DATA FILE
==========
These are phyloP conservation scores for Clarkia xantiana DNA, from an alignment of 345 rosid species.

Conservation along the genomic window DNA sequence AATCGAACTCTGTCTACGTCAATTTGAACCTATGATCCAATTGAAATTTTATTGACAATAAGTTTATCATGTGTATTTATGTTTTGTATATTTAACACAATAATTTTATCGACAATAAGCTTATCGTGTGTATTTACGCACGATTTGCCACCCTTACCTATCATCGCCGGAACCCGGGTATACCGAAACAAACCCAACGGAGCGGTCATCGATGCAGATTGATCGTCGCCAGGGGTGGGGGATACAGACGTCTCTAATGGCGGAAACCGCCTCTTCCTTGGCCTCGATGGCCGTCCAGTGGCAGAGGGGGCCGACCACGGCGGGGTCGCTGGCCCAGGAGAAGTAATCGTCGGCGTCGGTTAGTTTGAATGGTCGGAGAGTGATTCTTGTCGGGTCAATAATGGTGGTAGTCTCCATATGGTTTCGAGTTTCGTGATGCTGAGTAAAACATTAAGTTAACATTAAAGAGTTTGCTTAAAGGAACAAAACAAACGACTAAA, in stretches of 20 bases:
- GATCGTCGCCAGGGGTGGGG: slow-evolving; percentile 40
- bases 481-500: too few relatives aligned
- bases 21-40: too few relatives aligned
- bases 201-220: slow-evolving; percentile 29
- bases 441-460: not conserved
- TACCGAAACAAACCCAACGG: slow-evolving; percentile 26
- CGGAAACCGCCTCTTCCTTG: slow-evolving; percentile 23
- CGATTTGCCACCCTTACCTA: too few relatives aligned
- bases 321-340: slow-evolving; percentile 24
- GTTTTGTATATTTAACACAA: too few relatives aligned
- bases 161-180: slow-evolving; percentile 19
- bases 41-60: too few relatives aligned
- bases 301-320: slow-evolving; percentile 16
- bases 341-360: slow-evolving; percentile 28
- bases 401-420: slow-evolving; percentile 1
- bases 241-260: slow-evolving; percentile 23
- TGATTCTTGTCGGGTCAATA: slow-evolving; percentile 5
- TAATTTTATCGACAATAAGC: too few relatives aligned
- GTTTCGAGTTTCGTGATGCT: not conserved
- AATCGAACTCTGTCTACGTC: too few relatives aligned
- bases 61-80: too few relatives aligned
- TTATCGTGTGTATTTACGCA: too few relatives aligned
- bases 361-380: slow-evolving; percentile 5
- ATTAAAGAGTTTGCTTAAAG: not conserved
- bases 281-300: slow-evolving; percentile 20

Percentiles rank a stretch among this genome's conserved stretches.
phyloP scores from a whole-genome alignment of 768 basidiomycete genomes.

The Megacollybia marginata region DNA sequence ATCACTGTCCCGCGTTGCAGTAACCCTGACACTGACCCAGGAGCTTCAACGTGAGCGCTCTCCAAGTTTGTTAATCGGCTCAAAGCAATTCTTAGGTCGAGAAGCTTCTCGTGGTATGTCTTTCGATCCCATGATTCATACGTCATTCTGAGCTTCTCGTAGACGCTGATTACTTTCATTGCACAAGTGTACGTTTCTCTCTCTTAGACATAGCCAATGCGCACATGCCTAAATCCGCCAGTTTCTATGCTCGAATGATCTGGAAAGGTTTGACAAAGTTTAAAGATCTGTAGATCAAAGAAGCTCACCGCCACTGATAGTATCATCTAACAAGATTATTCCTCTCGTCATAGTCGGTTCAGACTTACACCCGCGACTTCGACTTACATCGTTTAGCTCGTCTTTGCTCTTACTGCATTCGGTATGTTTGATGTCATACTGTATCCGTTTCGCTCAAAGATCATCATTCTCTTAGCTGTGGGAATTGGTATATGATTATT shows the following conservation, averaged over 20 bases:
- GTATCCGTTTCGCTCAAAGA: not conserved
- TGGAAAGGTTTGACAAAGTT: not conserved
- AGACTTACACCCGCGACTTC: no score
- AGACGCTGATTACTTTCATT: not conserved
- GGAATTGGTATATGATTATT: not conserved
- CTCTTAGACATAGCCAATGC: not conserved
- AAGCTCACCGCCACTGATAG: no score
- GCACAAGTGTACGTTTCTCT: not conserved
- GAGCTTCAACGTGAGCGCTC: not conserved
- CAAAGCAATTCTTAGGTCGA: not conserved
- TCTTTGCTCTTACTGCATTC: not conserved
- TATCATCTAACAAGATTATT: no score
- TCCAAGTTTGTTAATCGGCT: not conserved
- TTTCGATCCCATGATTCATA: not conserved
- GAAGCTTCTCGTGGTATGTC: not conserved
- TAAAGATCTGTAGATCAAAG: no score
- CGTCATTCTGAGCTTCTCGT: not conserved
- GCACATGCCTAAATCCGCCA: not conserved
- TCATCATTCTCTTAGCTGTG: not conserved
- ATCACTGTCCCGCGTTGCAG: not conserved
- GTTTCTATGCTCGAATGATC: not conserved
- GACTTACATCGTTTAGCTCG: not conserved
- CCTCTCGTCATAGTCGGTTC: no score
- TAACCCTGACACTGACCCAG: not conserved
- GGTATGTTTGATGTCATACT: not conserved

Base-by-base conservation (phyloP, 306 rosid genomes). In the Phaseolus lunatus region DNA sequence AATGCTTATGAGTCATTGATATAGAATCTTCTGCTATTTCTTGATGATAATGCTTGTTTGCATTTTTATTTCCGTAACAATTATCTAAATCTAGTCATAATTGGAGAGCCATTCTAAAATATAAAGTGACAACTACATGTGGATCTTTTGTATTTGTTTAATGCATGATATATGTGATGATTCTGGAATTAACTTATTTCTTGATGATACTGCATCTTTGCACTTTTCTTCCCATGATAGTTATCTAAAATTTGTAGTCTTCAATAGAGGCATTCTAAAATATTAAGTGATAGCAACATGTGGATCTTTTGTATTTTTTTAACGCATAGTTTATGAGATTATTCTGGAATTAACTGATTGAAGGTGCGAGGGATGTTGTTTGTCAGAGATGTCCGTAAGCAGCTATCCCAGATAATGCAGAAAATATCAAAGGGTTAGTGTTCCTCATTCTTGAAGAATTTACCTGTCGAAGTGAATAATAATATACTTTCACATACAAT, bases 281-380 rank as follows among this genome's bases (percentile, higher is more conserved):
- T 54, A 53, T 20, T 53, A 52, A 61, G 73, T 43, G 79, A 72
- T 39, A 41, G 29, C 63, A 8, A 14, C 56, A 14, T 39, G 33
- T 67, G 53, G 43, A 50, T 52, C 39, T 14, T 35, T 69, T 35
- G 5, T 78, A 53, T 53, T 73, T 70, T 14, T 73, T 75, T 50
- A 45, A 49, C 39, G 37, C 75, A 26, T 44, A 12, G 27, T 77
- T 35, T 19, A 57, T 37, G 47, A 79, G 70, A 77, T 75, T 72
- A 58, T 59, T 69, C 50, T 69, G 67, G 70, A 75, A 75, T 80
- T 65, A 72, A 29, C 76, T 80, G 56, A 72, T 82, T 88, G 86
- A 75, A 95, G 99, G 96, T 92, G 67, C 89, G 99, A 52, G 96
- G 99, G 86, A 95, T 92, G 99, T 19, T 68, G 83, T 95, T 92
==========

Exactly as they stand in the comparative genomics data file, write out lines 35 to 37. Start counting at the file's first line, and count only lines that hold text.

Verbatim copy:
- GGAATTGGTATATGATTATT: not conserved
- CTCTTAGACATAGCCAATGC: not conserved
- AAGCTCACCGCCACTGATAG: no score